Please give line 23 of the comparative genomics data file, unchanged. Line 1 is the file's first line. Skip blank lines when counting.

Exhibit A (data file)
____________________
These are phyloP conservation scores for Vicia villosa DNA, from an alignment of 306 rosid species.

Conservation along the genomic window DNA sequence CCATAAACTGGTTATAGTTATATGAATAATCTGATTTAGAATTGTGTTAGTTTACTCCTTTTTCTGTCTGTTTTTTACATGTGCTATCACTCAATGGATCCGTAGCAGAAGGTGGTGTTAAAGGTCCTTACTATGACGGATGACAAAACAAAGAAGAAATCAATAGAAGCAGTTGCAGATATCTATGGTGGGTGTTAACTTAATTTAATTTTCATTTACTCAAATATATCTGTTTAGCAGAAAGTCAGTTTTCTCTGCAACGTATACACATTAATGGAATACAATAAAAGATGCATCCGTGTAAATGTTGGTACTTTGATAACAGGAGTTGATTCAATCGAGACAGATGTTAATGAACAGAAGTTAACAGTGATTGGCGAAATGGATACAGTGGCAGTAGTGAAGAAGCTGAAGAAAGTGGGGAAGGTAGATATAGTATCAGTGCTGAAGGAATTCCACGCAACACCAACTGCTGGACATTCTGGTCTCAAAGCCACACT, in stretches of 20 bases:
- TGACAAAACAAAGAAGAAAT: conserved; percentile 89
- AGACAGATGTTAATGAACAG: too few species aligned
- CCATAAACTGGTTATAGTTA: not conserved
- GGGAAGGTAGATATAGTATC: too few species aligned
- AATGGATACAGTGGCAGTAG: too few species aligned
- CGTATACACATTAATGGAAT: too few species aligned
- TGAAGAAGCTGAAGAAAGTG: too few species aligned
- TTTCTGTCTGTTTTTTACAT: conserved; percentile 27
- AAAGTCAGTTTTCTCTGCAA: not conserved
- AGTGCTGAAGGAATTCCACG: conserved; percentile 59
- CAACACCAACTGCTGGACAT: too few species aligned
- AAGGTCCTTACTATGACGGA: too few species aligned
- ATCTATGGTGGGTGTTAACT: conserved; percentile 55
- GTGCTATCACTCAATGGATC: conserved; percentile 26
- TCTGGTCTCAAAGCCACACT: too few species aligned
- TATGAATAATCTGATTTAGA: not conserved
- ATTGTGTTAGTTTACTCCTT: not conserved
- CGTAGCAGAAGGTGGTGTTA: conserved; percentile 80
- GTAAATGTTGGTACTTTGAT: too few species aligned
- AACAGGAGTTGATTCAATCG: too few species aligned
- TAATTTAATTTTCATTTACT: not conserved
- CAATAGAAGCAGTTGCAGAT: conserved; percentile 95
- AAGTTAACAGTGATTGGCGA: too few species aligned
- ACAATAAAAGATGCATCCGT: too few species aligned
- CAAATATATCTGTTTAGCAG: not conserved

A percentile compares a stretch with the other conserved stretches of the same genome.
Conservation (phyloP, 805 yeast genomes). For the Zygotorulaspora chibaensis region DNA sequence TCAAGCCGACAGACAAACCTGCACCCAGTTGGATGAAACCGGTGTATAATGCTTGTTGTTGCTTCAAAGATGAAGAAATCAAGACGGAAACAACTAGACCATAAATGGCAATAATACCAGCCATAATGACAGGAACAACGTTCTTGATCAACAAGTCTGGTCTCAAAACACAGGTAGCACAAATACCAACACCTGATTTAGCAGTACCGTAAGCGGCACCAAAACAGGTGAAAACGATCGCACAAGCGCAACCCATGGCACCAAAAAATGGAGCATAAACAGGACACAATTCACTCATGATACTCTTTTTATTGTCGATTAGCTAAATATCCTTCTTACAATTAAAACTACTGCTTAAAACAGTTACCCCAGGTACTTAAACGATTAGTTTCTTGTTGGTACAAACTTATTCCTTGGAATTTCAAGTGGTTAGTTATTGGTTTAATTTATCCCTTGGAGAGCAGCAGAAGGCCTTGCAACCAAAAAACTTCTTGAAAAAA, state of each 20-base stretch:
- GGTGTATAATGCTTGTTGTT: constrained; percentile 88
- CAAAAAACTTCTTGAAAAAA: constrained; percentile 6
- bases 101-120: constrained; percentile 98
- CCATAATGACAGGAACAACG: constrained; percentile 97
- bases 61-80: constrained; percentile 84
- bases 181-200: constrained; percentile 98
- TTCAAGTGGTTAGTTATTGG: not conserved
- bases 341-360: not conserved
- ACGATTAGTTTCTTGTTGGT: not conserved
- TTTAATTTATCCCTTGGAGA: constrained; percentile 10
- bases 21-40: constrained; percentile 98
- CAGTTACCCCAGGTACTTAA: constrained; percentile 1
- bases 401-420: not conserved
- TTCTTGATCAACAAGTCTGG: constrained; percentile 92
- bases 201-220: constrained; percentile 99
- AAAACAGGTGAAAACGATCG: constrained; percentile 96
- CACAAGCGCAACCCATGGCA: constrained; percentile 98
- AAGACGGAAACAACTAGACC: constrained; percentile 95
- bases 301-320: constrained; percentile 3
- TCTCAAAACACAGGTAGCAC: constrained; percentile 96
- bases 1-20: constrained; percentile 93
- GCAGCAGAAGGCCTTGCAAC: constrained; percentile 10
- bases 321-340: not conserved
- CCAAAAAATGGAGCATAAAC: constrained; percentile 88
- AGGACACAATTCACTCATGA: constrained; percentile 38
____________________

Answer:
- TAATTTAATTTTCATTTACT: not conserved